Growth mindset in and out of the gym

Learn about why it matters to focus on what you can control.

Ellie Brewer

How we talk to ourselves as we go through life really matters. An identical situation could be experienced by two people, but how they perceive what happens can be drastically different. In this blog, we’ll cover a few psychology terms that categorize how people look at the world, and then I’ll share some of my experience surrounding the importance of having a growth mindset as a college hockey player with you. 


Now I know what I thought when I first heard this term: “Locust? Like my inner bug of control?” Luckily the internal locus of control has nothing to do with locusts. Having an internal locus of control means that you focus only on the things you can control. For example, you can’t control what other people do, but you can control how you react and how you feel. People who have an internal locus of control take responsibility for their lives and actions and focus on the changes they can make, instead of focusing on external circumstances and the actions of other people. This is very similar to another term you may have heard: the growth mindset. The idea behind this term is that life is all about learning and being better today than you were yesterday. 


So, if an internal locus of control emphasizes focusing on what you can control, it makes sense that an external locus of control means focusing on things you can’t control. These can be things like what other people think, events that happen outside of your sphere of influence, and the actions of others. This can often show up as blaming the world around you or having thoughts like “why did this happen to me?” This is the opposite of the growth mindset, and is called a fixed mindset. If we are constantly blaming the world around us for our situation, we have taken all control out of our hands and are not working to get ourselves to where we want to be. By not taking action, we have become stuck in a situation we are not happy in.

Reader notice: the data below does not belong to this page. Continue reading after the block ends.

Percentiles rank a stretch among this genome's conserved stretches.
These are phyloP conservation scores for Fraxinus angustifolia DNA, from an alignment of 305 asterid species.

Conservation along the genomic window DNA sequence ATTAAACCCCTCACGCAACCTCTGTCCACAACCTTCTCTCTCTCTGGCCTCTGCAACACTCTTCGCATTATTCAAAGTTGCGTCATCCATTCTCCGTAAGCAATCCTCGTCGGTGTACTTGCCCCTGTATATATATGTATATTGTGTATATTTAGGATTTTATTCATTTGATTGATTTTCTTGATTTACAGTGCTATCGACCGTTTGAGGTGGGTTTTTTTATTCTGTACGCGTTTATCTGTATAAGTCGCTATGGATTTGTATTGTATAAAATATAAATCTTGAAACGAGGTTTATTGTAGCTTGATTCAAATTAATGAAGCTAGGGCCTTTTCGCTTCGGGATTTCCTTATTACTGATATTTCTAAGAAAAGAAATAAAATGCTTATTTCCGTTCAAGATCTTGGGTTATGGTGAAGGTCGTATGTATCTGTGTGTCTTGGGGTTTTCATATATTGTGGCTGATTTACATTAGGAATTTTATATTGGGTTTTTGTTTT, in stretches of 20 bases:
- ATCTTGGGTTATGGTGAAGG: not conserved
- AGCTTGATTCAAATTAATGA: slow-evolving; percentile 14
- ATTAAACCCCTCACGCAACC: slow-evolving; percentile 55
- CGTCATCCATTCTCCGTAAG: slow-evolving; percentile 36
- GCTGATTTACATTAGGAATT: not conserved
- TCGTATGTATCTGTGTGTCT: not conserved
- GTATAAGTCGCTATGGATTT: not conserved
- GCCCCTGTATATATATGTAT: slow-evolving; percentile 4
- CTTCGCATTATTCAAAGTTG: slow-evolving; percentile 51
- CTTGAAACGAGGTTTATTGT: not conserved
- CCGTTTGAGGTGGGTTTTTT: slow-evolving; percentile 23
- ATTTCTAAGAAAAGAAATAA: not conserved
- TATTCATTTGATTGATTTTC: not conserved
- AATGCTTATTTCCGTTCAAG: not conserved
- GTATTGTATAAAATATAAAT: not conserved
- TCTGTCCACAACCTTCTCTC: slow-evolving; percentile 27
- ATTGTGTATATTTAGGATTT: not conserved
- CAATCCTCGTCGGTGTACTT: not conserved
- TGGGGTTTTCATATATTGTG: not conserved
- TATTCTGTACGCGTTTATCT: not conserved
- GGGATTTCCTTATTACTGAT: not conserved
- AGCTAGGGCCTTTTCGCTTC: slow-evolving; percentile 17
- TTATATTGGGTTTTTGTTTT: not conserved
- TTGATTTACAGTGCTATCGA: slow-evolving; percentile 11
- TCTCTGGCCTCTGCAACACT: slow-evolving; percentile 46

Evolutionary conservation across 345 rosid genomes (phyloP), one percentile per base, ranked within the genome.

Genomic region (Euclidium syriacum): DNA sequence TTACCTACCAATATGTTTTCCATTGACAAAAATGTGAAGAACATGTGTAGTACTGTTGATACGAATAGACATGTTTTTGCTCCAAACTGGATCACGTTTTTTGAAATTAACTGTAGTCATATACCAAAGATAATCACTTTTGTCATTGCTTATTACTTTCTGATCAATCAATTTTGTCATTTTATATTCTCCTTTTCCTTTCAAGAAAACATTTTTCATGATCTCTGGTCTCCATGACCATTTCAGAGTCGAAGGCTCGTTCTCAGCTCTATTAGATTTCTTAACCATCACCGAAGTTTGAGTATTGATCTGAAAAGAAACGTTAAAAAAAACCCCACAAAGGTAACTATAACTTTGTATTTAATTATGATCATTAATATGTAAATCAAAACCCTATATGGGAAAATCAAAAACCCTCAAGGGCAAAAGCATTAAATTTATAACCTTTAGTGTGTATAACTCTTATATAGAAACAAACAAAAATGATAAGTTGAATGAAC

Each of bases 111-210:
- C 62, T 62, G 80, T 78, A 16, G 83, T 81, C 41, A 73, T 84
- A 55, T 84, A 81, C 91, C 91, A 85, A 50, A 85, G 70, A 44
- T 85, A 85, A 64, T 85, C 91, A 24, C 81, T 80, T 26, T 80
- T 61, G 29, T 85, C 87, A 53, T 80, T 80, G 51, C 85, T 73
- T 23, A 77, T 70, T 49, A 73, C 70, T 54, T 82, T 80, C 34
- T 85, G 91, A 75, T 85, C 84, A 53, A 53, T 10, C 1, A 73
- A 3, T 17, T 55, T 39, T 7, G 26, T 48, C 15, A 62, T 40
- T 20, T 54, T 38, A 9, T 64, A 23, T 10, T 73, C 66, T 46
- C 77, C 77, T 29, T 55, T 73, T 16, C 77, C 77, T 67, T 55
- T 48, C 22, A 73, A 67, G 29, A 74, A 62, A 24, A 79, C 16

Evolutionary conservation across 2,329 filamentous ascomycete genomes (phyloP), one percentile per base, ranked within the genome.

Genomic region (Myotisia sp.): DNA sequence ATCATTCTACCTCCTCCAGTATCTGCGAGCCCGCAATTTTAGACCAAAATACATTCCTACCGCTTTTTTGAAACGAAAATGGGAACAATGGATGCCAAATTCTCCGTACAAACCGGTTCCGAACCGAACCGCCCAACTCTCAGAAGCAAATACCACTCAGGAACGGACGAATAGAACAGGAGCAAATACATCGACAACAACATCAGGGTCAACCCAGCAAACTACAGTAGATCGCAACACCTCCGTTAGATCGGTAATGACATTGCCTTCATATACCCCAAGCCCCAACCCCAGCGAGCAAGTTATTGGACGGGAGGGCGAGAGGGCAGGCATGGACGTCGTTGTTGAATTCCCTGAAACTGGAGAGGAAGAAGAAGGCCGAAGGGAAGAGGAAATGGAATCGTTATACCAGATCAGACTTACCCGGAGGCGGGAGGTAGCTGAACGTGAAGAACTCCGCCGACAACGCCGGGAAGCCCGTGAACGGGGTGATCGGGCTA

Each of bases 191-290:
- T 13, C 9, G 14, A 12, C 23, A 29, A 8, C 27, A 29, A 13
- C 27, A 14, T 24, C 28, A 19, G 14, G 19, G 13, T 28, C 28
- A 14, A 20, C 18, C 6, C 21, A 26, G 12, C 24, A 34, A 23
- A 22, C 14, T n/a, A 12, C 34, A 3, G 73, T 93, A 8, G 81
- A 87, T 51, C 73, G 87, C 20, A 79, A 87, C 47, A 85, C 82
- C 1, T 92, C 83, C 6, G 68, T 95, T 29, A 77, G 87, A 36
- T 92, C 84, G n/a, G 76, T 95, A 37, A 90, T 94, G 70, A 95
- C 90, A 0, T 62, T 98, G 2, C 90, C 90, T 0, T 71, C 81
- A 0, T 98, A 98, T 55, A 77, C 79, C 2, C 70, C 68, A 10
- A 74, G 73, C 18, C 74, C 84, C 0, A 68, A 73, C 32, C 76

To connect both of these views, a person with an internal locus of control believes they make things happen. They are practicing a growth mindset. A person with an external locus of control believes things happen to them. They are stuck in a fixed mindset. This may seem like a small difference, but it has such a deep impact on how we perceive and react to events. 

This idea is applicable to your life in so many ways, especially in your strength training and nutrition journey. If you take responsibility for your actions (growth mindset), you are likely to have more confidence in yourself and your ability to follow through on promises you make to yourself. For example, let’s say you are trying to lose weight. Someone with a growth mindset would focus on things they can control, like choosing to eat whole foods 80% of the time. Someone with a fixed mindset might put all the responsibility for their weight loss on their coach or significant other, without stepping up and taking responsibility for their actions. Who do you think will be more successful in their weight loss journey? 

The great thing is that you can change your mindset by becoming aware of your thoughts and inner dialogue. Let’s take a closer look at a common situation that can provide a major challenge for people trying to lose weight. Let’s say you get invited out to a birthday dinner for someone in your close family while you are trying to lose weight. You have a few drinks to celebrate and order a dinner with lots of your favorite fried foods. The next day you wake up and realize how much you ate and drank the night before. Here you have two options: 

  1. Blame your family member for inviting you in the first place. They should have known that you were trying to lose weight and picked a restaurant with healthier options that wouldn’t have tempted you to eat so much.


  1. Acknowledge that you made the choice to order the food and drinks. You could have chosen not to, but you embraced the 80/20 rule and decided to enjoy time with family and friends. You decide to not beat yourself up about your choice, and focus on eating whole foods and drinking water today. You trust that you have the ability to stick to the habits you are trying to build, and focus on being consistent without worrying about the bumps along the way.